England football caps worn by Ben Warren, the first husband of the landlady Mrs Hall, and who played for Derby County and Chelsea football clubs, were displayed behind the bar. He played for England from 1906 to 1911.

There are recollections of the pub being packed to capacity, especially on nights when big dance bands attended the Rink.

More information appears in “Out of the Dark - Swadlincote stories” on page 63.

Full details can be found in the Swadlincote Heritage Trail (pdf, 6.1mb) leaflet.

 

S9a: Swadlincote Market Hall

Swadlincote Market Hall
Swadlincote Market Hall and the Delph

The Delph

Also known as Swadlincote Town Hall, it was built in 1861 from money raised by public subscription.

Below the clock face is the motto ‘Time the Avenger’ which was included at the insistence of Sir Henry Des Voeux and his wife Sophia, who contributed £44 to pay for the clock.

At the time that Henry Des Voeux was approached for the money, he was embroiled in a bitter lawsuit with some negative publicity and insisted that time would avenge him, or prove him right—hence his choice of motto.

There have been several changes to the ground floor frontage over time and to suit local needs. The area under the hall has been used to store fire hoses as well as for shops and market stalls.

Every Tuesday for around 100 years, a petty Crimes Court was held "under the clock".

Full details can be found in the Swadlincote Heritage Trail (pdf, 6.1mb) leaflet.

 

The Battle of Somme - Sherwood Foresters Regiment
The Battle of Somme - Sherwood Foresters Regiment (photo from The Royal British Legion)

S9b: Sherwood Foresters Regiment

The Delph

The Sherwood Foresters (Nottinghamshire and Derbyshire Regiment) was formed in 1881 and is an important part of Swadlincote’s heritage.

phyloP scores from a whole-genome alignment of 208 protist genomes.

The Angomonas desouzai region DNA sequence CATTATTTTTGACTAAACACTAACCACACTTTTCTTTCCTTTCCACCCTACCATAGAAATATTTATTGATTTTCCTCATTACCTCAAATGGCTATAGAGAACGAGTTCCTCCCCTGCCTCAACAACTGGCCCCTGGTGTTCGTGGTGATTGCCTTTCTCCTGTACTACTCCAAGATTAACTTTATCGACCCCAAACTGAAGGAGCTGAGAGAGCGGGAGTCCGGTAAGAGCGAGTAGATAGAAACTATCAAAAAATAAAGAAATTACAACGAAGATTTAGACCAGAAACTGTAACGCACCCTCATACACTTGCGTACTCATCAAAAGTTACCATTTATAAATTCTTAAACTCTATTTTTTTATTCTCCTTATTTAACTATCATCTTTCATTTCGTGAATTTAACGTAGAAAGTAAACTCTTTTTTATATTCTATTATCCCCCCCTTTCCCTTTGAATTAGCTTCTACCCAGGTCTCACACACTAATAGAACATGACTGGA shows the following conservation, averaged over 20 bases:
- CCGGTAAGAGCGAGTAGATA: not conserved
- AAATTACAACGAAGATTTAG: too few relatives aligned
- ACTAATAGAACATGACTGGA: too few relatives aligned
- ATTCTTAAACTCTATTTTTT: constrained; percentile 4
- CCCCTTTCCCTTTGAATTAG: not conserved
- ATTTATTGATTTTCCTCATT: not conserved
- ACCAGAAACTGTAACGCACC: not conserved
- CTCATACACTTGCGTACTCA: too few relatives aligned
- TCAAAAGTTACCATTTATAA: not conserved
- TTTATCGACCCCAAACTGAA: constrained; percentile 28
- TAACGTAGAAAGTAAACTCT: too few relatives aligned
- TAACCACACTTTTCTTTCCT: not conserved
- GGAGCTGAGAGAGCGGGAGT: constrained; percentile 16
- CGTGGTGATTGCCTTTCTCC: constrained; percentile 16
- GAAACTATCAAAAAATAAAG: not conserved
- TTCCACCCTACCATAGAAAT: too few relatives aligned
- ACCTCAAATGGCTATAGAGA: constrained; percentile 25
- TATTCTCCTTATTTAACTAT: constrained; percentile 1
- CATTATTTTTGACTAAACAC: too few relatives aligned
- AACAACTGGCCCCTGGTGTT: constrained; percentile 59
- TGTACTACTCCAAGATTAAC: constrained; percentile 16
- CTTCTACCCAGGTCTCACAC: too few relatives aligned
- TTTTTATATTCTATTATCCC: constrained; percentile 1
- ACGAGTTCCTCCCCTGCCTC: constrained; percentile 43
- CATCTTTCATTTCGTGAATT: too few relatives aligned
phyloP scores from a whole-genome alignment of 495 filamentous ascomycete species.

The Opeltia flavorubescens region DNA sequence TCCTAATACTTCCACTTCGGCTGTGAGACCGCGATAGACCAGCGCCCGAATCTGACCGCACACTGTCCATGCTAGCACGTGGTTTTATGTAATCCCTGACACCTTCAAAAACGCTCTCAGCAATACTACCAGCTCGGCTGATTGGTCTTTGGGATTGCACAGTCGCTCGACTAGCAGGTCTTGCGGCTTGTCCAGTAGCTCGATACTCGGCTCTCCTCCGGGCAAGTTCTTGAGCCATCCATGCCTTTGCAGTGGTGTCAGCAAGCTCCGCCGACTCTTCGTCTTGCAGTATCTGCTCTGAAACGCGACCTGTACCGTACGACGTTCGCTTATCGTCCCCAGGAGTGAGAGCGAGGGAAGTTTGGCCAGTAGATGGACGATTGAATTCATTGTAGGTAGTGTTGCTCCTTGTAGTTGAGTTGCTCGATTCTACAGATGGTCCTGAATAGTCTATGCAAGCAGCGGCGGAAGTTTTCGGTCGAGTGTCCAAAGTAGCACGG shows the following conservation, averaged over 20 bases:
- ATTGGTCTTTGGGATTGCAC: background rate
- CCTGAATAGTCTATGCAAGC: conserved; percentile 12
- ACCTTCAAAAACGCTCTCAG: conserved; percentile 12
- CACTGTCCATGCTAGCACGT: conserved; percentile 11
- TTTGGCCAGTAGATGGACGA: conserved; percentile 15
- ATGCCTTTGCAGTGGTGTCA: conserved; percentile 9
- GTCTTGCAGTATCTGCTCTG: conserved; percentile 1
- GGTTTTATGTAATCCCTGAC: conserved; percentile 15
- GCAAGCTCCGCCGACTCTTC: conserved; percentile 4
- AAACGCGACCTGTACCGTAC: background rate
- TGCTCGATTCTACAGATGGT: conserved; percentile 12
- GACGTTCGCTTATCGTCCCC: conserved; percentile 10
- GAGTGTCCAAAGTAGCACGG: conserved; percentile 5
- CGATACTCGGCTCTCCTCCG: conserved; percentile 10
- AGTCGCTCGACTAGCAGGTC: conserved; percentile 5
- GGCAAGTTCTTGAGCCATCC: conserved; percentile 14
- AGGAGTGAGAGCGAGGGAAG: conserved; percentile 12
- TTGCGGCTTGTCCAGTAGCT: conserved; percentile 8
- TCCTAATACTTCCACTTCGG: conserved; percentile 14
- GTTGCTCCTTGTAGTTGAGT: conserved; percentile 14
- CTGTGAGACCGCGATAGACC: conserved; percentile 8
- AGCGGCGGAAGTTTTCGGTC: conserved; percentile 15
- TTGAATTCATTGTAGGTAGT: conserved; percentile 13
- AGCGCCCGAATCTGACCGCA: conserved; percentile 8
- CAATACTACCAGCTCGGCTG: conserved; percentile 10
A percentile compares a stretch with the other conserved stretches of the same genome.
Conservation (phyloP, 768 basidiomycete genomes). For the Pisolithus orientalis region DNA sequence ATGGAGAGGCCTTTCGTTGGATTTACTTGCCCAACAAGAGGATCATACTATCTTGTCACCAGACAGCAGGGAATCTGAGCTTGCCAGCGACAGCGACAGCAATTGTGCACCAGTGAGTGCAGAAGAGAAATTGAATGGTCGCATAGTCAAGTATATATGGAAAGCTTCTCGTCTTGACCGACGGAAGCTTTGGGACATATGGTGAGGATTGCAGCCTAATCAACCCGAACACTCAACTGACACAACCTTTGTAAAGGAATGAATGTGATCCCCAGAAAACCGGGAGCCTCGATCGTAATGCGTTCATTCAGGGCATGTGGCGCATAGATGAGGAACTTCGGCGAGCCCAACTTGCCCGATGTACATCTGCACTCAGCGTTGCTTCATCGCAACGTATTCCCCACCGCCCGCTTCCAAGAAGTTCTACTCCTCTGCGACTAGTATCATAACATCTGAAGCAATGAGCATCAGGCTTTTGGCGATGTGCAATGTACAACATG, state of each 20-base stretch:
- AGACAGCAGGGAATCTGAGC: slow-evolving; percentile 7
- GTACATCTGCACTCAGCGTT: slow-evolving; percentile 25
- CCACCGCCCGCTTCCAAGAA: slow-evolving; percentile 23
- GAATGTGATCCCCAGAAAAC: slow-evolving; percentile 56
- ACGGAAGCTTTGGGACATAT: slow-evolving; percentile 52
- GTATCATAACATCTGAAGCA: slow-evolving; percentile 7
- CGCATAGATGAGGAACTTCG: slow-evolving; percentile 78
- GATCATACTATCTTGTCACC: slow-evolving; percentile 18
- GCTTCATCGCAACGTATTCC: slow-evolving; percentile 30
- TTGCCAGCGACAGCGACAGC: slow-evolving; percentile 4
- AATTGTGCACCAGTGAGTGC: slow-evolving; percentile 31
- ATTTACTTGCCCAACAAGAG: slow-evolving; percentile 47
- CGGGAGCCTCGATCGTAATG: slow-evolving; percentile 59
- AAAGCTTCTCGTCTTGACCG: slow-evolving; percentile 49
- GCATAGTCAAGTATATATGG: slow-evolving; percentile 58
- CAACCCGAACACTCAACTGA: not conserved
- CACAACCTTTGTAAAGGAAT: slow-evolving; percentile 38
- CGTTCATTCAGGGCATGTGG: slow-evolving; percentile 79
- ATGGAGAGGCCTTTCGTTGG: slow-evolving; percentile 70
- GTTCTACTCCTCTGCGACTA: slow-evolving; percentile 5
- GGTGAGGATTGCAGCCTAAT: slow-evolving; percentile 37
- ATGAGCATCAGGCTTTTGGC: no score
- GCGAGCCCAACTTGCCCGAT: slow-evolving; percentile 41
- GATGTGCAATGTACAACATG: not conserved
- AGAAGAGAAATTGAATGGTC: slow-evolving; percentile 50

As part of the 5th Battalion of the Sherwood Foresters, H Company paraded regularly on the Delph. The Regiment had links with almost every family in town through their service in the First or Second World Wars.

They remained a separate regiment until 1970 when they were merged with the Worcestershire Regiment.

Since 2007 they have been part of the 2nd battalion of the Mercian Regiment.

Full details can be found in the Swadlincote Heritage Trail (pdf, 6.1mb) leaflet.

 

S10: Richard Holden

The Delph (actual location unknown)

Richard Holden was an armourer from Swadlincote. He was apprenticed to a London armourer in 1658 and was working in his own right from 1665 as a member of The Armourers Company.

From 1673 he was supplying munition armour to the Board of Ordnance, and by 1681 he had become the armourer responsible for Royal commissions.

He died in 1709, one of the last of the London armour makers.

Full details can be found in the Swadlincote Heritage Trail (pdf, 6.1mb) leaflet.

Anne Beverley - mother of 'Sid Vicious'
Anne Beverley - mother of 'Sid Vicious'

 

S11: Anne Beverley (nee McDonald)

The Delph

The mother of ‘Sid Vicious’ from the infamous punk rock band The Sex Pistols had a turbulent life.

She died of an overdose in 1996 at her home in Hastings Road, Swadlincote.

There is a mystery surrounding her son’s ashes - apparently she used to pace around with them on Swadlincote High Street and rumour has it they may have spilled out on to the Delph!